1. Jennifer12 May, 2015

      I just found out the latest tool kit from Apprentice Alf worked to find the missing BNClientLog.txt. I doubt I will buy Barnes and Noble ebooks again just in case this happens again. It’s very disappointing that they assume all customers are either clueless people that don’t know of care that their books are locked or thieves.

      1. Nate Hoffelder12 May, 2015


      2. Alvaro23 May, 2015


  12. Robert June25 May, 2015

    I have a Nook reader, but I still want to have DRM free files. All of my ebooks are on my Nook so downloading isn’t a problem. (Located in

    I looked at the files on my Nook (It comes up as Drive D on my computer) and in D:\.adobe-digital-editions there is a file called activation.xml and part of it’s contents are:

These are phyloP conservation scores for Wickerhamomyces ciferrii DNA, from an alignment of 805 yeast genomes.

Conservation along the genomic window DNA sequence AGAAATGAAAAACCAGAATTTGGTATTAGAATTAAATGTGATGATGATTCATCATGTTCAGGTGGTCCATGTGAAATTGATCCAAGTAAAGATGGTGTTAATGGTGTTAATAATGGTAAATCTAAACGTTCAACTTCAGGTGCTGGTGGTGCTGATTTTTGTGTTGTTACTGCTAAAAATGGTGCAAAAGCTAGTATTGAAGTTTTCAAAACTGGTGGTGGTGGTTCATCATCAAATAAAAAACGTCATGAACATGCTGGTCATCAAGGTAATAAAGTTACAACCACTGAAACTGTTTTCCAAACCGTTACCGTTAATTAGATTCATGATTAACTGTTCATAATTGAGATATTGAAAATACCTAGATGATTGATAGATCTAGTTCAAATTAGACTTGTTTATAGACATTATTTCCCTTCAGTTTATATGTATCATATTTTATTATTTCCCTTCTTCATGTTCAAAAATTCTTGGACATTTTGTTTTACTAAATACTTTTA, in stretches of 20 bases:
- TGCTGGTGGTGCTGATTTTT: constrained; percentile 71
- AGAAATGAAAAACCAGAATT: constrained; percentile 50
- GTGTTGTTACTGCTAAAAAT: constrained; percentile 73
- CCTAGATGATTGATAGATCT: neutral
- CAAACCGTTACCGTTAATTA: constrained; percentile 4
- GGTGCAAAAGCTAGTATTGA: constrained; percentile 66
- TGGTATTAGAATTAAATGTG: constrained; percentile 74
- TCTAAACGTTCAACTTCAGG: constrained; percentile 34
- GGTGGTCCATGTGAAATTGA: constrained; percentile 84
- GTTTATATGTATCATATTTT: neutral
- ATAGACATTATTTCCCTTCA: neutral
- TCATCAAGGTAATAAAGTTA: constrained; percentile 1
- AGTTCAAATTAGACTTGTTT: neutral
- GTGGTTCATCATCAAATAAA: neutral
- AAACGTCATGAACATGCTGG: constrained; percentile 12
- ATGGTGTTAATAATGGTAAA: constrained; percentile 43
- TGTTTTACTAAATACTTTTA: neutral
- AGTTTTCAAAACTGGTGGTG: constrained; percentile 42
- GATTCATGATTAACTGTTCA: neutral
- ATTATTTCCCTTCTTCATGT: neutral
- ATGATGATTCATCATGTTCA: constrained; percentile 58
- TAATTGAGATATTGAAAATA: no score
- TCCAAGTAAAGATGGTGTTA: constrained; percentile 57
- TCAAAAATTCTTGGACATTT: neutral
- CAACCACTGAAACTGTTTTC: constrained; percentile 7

Are these the keys needed to unlock the DRM? If so, what do I do next. I very concerned about the long term prospects for Barnes and Noble as they seem to have angered their biggest (ie those with the most ebooks) customers.

  13. Barnes & Noble taps new CEO for Nook division as revamped B&N e-commerce site hinders access to e-books - TeleRead: News and views on e-books, libraries, publishing and related topics2 July, 2015

    […] for some reason it waited a half hour to install), as does the Nook Study app that Nate linked when Barnes & Noble changed the Nook’s DRM key in March. Likewise, the Nook Android app works fine on my phone. All of them are able to access my complete […]

  14. Robert11 August, 2015

    The Nook Study is no longer working. At least on Windows 10. You get an internal error about not retrieving the adobe login. Using Nook PC, you can download the epubs from your library, but the DRE plugin will not remove the DRE.